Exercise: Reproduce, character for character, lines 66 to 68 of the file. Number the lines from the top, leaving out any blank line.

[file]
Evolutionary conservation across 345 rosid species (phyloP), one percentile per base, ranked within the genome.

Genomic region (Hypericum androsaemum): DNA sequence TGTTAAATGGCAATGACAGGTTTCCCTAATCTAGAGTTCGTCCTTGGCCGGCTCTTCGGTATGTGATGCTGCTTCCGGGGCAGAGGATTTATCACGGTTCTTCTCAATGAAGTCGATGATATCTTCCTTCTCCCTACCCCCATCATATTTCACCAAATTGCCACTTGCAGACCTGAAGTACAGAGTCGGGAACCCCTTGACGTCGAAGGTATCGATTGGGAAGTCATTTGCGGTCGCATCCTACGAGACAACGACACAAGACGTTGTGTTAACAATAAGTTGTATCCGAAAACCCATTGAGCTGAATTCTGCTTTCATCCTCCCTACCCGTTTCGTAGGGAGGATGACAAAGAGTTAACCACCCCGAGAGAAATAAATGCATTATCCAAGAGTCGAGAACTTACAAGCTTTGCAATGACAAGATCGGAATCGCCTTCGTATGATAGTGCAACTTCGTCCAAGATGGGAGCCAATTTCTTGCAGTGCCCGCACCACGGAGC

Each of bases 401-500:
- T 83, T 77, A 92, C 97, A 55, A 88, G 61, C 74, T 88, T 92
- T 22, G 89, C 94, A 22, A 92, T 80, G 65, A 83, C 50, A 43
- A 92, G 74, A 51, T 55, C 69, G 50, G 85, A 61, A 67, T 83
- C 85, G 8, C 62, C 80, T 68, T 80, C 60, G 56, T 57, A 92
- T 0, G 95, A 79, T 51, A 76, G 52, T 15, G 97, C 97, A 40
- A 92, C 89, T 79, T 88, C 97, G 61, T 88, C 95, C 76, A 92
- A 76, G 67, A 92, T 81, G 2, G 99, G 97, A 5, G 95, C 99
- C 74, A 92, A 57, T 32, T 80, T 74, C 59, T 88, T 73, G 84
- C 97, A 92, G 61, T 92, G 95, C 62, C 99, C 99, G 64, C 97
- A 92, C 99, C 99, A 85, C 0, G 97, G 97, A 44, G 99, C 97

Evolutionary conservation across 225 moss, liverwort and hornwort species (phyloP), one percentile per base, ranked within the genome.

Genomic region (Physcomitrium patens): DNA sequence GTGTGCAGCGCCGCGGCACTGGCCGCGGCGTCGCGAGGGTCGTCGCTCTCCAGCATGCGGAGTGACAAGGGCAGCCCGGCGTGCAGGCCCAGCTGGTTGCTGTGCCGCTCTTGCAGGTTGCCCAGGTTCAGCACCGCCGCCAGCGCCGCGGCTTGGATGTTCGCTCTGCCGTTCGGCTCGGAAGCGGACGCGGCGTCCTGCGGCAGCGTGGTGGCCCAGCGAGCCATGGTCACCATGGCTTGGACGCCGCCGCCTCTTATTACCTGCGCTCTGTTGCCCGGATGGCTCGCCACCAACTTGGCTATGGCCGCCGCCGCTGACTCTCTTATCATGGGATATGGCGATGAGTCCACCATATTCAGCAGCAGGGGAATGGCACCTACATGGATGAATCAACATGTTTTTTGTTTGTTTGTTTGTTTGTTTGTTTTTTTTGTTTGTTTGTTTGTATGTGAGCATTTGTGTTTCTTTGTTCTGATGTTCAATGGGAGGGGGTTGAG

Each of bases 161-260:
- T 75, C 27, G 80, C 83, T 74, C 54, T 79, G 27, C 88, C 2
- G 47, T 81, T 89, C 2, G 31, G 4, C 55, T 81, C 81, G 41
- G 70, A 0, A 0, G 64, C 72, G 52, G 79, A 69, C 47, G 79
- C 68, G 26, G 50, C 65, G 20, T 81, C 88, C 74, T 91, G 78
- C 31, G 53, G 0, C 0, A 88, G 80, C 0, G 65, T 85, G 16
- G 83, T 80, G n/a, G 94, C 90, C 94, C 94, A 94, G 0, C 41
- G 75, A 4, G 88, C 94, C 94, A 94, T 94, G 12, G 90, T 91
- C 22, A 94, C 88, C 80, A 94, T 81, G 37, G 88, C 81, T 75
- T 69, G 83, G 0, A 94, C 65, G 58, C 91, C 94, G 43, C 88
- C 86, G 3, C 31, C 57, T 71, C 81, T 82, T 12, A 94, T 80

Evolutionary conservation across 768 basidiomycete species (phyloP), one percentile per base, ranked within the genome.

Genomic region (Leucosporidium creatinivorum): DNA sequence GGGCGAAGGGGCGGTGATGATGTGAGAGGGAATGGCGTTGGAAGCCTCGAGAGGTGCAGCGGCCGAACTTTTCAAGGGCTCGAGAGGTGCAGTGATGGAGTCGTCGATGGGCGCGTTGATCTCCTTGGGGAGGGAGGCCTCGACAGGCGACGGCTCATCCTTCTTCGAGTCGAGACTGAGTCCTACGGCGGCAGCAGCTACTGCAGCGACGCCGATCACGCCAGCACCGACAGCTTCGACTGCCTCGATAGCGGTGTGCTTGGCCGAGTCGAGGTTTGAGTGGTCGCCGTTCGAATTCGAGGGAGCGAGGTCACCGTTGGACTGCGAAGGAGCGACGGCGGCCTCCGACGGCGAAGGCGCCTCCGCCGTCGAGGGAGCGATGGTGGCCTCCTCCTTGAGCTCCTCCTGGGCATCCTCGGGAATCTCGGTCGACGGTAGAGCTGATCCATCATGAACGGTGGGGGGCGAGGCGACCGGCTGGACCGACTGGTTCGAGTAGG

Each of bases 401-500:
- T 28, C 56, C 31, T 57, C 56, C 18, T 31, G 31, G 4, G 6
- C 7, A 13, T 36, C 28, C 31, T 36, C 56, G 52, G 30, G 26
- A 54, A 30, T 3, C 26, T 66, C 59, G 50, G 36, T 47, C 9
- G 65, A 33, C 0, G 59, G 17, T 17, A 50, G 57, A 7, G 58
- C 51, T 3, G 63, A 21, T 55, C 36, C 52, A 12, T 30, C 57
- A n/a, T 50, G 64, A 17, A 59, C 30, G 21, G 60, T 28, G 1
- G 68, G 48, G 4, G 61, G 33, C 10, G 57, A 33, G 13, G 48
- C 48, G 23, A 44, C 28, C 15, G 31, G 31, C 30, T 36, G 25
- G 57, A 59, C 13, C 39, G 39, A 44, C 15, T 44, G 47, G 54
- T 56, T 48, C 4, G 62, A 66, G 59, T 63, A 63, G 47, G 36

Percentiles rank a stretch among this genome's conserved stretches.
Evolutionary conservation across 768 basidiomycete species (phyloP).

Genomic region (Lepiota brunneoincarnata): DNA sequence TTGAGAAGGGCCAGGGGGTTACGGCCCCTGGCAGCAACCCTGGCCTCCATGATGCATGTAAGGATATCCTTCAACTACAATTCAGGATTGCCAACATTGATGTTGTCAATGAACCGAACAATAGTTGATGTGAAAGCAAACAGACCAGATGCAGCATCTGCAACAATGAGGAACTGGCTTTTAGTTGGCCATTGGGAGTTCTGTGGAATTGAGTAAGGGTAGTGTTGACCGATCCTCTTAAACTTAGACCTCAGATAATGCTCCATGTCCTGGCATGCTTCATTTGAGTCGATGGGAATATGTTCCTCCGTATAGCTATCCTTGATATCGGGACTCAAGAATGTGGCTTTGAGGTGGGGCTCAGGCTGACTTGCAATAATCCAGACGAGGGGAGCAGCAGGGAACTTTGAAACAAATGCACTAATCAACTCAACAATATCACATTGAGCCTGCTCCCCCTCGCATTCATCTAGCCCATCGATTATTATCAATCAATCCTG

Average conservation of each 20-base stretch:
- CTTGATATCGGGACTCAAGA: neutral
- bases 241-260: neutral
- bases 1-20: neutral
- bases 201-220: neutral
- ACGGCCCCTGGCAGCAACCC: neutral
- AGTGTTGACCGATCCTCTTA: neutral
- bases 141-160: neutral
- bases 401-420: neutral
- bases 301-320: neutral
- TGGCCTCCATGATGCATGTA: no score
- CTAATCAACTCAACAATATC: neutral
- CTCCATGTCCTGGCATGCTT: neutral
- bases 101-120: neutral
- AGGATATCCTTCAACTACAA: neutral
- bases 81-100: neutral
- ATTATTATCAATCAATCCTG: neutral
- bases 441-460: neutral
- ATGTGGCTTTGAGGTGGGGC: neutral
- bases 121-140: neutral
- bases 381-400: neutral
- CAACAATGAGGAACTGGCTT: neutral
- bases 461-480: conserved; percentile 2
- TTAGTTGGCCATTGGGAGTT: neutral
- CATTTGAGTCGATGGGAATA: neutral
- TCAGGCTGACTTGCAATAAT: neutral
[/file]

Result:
- TTAGTTGGCCATTGGGAGTT: neutral
- CATTTGAGTCGATGGGAATA: neutral
- TCAGGCTGACTTGCAATAAT: neutral